Norway hosts new education summit

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Foreign Minister Børge Brende has been among members of the Norwegian government promoting education around the world, and was busy welcoming dignitaries to Oslo this week for an education summit. The goal is to find new ways of financing public schools, improving their quality and making sure that girls and victims of crises and conflict can stay in school.

Norwegian Foreign Minister Børge Brende was back in Nepal last month and visited a school as part of efforts to get aid to victims of the recent earthquake, and ease disruption beause of damaged schools. PHOTO: Utenriksdepartementet/Astrid Sehl

Norwegian Foreign Minister Børge Brende was back in Nepal last month and visited a school as part of efforts to get aid to victims of the recent earthquake, and ease disruption caused by all the damage. PHOTO: Utenriksdepartementet/Astrid Sehl

Brende and Prime Minister Erna Solberg were hosting this week’s summit, which attracted UN Secretary General Ban Ki-moon, Nobel Peace Prize winner and education advocate Malala Yousafzai, the UN’s special envoy on global education issues Gordon Brown and government ministers from 40 countries.

They were confronted by critics including Jan Egeland, secretary general of the Norwegian Refugee Council, who claimed that aid to education in emergencies “must be doubled to ensure that also children affected by conflict and crises can get an education.”

Egeland commended the Norwegian government’s effort to get children’s rights to education on the international agenda. “But what the 28.5 million out-of-school children living in conflict areas need, is an increase in funding for education,” Egeland said. “The conference must be followed by a doubling of humanitarian aid to education in emergencies.”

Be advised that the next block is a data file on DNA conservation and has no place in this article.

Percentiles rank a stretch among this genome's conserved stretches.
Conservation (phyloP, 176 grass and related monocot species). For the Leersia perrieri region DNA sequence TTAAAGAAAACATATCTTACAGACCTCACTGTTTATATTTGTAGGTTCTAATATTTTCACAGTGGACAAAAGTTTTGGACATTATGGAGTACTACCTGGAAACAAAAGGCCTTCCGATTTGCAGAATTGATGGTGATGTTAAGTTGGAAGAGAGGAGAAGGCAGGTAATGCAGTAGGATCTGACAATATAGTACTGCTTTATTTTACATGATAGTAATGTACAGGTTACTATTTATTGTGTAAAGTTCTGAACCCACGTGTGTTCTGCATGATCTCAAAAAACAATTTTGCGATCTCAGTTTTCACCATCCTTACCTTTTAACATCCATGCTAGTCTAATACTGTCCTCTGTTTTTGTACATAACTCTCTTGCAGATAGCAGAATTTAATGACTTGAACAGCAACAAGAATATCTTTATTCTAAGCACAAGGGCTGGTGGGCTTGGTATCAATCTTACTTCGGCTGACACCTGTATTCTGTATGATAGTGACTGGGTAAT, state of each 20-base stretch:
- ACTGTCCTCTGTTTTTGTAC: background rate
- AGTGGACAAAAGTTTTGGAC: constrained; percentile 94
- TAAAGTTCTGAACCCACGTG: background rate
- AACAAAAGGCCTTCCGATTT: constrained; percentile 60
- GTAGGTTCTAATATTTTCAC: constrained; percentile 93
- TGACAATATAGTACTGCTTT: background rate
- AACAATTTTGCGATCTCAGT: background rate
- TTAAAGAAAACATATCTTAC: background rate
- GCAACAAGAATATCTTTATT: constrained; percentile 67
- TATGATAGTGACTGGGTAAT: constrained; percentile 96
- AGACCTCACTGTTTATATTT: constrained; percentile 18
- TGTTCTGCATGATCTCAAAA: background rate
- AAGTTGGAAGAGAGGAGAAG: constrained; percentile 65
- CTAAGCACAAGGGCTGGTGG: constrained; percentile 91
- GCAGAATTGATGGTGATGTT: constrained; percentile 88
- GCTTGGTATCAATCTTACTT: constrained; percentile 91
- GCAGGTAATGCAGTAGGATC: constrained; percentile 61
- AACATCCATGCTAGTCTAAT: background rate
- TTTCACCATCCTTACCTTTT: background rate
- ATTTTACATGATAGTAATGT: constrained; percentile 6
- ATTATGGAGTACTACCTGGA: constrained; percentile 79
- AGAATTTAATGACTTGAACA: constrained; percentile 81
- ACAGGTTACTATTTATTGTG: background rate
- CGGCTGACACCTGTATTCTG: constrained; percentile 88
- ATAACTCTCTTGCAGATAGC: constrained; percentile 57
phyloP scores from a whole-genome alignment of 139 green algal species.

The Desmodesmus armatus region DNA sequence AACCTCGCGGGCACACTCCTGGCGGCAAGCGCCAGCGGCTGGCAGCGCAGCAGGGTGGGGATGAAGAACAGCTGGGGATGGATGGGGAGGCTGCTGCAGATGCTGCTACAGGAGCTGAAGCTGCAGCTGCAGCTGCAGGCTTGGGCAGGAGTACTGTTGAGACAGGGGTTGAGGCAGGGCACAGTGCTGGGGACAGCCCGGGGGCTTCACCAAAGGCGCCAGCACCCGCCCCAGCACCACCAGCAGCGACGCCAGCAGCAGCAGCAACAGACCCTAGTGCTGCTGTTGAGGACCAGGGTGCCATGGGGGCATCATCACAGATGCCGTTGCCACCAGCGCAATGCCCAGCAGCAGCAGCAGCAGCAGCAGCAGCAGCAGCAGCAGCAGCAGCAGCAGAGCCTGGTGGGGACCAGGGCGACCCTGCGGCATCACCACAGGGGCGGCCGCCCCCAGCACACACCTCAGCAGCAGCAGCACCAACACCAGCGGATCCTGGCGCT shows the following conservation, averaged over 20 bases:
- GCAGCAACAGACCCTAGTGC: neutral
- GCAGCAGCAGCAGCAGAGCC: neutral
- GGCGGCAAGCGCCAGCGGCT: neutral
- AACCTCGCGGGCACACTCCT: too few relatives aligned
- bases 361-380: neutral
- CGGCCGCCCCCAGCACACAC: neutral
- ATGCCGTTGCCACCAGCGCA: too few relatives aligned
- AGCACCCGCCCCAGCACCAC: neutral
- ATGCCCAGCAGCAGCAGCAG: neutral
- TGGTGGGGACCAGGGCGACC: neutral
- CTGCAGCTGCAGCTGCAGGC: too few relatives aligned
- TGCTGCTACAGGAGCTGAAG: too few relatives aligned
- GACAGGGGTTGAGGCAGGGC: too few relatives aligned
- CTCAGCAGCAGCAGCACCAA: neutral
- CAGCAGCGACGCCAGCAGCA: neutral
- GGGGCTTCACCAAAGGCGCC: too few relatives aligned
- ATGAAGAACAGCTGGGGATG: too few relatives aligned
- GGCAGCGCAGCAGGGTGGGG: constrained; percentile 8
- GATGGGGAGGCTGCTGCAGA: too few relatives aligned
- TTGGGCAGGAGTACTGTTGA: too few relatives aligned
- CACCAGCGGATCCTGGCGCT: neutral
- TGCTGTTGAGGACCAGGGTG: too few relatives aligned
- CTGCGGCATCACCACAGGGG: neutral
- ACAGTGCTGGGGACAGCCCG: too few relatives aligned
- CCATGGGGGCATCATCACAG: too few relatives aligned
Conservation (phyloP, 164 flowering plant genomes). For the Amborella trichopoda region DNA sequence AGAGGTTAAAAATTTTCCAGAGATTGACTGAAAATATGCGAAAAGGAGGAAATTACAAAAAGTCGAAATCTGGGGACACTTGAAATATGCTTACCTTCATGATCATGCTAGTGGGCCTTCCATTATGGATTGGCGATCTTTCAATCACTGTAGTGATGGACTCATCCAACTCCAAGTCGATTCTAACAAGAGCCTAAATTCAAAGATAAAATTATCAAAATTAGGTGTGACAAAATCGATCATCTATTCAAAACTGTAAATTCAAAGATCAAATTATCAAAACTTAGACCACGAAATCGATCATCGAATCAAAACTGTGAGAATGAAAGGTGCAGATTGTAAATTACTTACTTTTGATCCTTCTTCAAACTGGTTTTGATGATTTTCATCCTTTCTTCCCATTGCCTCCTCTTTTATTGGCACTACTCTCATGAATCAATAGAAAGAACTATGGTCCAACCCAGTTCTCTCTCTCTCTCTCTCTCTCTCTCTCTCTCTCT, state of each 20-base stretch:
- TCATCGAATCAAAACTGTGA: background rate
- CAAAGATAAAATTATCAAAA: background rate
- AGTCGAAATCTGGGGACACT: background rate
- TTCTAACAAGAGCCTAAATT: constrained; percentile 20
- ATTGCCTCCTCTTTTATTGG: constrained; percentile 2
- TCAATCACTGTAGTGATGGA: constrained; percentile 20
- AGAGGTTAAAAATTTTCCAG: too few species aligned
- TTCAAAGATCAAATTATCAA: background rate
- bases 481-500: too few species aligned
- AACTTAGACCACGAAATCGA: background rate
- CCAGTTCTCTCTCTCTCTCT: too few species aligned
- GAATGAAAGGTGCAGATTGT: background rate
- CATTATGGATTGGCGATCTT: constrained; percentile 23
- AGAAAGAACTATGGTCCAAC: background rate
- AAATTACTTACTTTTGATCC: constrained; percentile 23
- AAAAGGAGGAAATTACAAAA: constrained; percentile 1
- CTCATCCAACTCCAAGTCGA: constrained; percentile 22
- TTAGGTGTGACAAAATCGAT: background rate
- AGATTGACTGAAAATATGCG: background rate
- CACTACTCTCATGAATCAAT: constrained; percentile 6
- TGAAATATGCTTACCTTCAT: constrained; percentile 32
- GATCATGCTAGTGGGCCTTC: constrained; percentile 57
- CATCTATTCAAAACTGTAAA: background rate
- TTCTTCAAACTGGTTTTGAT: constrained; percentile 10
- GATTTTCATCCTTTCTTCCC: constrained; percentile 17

The UN already has “encouraged” members states to make available the necessary resources and money for schools to reopen as quickly as possible following a national emergency. The refugee council noted, however, that the share of humanitarian funds allocated to education has decreased in recent years.

“There is broad consensus that we should prioritize education for children in war and conflict zones,” said Egeland, a career diplomat with roots in the opposition Labour party. “It is incomprehensible that the development is still going in the wrong direction.”

Norway to boost its own aid
Brende announced Monday that Norway will be more than doubling its aid to Syrian refugee children in Lebanon, for example, by NOK 75 million to NOK 120 million, to secure education for the children of refugee families. The education minister from Lebanon, Elias Bour Saab, is also taking part in this week’s meeting in Oslo.

“The needs are far from being covered, and the majority of refugee children don’t go to school,” Brende conceded. “Norway will provide a boost along with other donor countries to ensure that school starts in September.”

The UN secretary general said that Norway was “one of the UN’s most important partners and we’re grateful for the leadership the Norwegian prime minister and foreign minister are showing here.” Participants at the education summit, who including the prime ministers of Pakistan and Rwanda, will also try to find ways of reaching children and providing secure schools that have been targets of extremist groups like the Taliban, Al Shabaab and Boko Haram.

After attending the summit in Oslo, Ban Ki-Moon will also travel to Svalbard to bring attention to climate issues. He said “we need to make the world aware” that there’s no time time to waste on finally securing an agreement at the UN climate summit in Paris in December.

newsinenglish.no/Nina Berglund